Published on May 16th, 20134
Random Photo Memory: The Elephant Conservation Center, Laos
Given that I’m not likely to peck a full stand-alone post* about my day at the Elephant Conservation Center in Sayaboury, Laos last February (leastwise not in this century), the very least I can do is whittle a little collage of pics and post one of my favorite images of my visit there as a “Random Photo Memory”.
The three day Laos Elephant Festival was wonderful, chock full of dolled-up pachyderms with festive tassels and colorful ankle bracelets. But it was my full day at the Elephant Conservation Center that truly opened my eyes to the challenge faced by elephant conservationists in Laos.
Situated on the banks of the Nam Tien Lake just 8 km from the center of Sayaboury the final leg of my journey required a longboat trip across an idyllic glade to the 100 hectares center. And though the ECC now offers accommodations in a handful of stilt bamboo bungalows, as well as a dormatory for 2 – 6 day stays, make no mistake – the Elephant Conservation Center is NOT a tourist elephant camp. The organization provides care to elephants, training to mahouts, environmental education to the public, runs Laos’ national elephant registration database, operates the only elephant breeding program in the country, and supports mahouts in the transition from logging to other income generating activities.
Indeed, the ECC is doing an incredible job against seriously daunting odds.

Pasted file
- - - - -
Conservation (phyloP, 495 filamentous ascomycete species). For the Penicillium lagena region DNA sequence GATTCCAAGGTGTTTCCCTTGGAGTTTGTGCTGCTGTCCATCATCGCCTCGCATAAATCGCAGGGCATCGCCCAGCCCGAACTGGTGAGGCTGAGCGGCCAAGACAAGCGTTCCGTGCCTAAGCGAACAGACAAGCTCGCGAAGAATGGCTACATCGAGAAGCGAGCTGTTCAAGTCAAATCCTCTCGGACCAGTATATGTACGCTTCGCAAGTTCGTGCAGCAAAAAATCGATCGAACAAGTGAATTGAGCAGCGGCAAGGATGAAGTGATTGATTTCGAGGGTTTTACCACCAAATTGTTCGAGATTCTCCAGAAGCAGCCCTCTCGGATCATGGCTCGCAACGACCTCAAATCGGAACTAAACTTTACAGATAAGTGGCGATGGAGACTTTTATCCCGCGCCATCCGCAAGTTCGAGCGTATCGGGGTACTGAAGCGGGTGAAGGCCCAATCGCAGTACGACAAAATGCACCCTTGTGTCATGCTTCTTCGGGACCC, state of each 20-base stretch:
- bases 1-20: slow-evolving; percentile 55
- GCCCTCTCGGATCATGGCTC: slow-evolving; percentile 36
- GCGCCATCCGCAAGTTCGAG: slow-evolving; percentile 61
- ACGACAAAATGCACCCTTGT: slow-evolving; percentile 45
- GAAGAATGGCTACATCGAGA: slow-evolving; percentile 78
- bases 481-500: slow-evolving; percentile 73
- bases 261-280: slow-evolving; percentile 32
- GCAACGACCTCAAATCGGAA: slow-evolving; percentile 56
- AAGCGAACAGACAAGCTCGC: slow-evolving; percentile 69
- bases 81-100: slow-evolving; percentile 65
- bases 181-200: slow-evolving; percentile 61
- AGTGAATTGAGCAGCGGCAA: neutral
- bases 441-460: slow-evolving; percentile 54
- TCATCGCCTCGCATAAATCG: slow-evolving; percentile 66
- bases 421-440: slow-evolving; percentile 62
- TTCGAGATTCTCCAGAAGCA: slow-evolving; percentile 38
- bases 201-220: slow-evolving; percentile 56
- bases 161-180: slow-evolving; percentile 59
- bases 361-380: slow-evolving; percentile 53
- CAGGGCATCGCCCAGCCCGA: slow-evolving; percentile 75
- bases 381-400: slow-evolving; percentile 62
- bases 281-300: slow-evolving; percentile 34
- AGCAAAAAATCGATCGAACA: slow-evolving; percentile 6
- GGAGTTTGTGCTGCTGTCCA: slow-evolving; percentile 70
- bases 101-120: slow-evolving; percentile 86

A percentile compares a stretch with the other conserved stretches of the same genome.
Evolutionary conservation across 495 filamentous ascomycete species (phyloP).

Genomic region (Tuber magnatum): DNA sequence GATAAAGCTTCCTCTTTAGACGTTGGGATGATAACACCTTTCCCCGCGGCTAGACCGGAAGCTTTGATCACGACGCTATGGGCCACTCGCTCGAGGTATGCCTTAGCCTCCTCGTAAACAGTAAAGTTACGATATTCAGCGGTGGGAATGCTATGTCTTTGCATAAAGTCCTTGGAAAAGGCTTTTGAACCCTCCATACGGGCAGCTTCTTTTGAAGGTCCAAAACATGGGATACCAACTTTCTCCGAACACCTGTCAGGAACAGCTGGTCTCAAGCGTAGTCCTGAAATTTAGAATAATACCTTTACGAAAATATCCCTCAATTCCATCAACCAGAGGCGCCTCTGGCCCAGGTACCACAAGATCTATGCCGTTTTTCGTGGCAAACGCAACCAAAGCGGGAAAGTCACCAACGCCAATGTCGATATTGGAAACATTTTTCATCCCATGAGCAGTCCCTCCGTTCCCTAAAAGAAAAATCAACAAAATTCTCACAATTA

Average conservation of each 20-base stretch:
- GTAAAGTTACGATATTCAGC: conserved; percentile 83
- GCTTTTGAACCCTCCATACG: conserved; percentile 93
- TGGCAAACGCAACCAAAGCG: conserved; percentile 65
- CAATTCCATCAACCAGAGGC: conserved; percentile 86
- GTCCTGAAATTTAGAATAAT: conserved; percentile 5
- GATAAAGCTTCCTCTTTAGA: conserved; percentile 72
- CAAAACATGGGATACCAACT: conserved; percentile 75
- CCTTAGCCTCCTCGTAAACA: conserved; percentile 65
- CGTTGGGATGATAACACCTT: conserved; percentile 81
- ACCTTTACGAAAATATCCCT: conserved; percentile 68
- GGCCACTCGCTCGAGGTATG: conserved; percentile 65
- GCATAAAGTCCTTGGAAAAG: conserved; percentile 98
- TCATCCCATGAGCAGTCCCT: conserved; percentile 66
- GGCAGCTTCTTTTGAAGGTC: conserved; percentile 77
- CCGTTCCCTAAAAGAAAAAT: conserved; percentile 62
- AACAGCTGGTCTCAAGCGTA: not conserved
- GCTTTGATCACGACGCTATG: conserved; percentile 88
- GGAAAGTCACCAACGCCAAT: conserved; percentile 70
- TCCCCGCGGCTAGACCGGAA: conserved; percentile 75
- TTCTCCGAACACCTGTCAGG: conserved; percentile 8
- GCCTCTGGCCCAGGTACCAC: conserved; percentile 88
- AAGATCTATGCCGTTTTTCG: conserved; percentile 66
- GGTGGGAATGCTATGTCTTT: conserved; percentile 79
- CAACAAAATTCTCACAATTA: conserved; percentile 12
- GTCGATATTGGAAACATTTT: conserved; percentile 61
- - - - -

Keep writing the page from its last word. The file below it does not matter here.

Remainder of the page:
A Few (sobering) Elephant Facts:
Laos has long been known as “The Land of a Million Elephants”. Today however, only about 500 wild and 400 domesticated elephants remain in all of the country.
Even more challenging – in recent years, 11 elephants die annually in Laos, while only 2 elephants are born. That statistic alone makes it clear: the sacred national emblem of Laos – the Asian elephant – is under serious threat of swift extinction.
Furthermore the gestation period for an elephant is nearly 2 full years (680 days), and the mother can’t work in logging after the 1st year. Then there’s the matter of the mother weaning her new offspring – after all, you can’t have a wee pachyderm scampering after its mum for an afternoon snack amid the dangers and chaos of a logging camp. In short, there is little incentive for domestic elephant owners to breed their females.
But that’s where the Elephant Conservation Center can help. The ECC has devised a most innovative elephant breeding program whereby they pay mahouts with pregnant elephants to bring the mother to their 100 hectare site where they can live and farm til the mother gives birth and the new baby is weaned.
In short, I was most happy to support the ECC by coughing up $60 for my one day visit which included a tour of the elephant hospital (think about it, just how DO you get a 10 THOUSAND POUND elephant to sit still for a sonogram?), a hike to the nursery (set far away from the main center so as to avoid too much contact with humans), a visit to the museum, lunch and… the thrill of mounting a 10 ft. high elephant (with a little boost from his trunk) and riding it down to the lake BAREBACK!
And I urge anyone toddlin’ through northern Laos to likewise support this amazing project.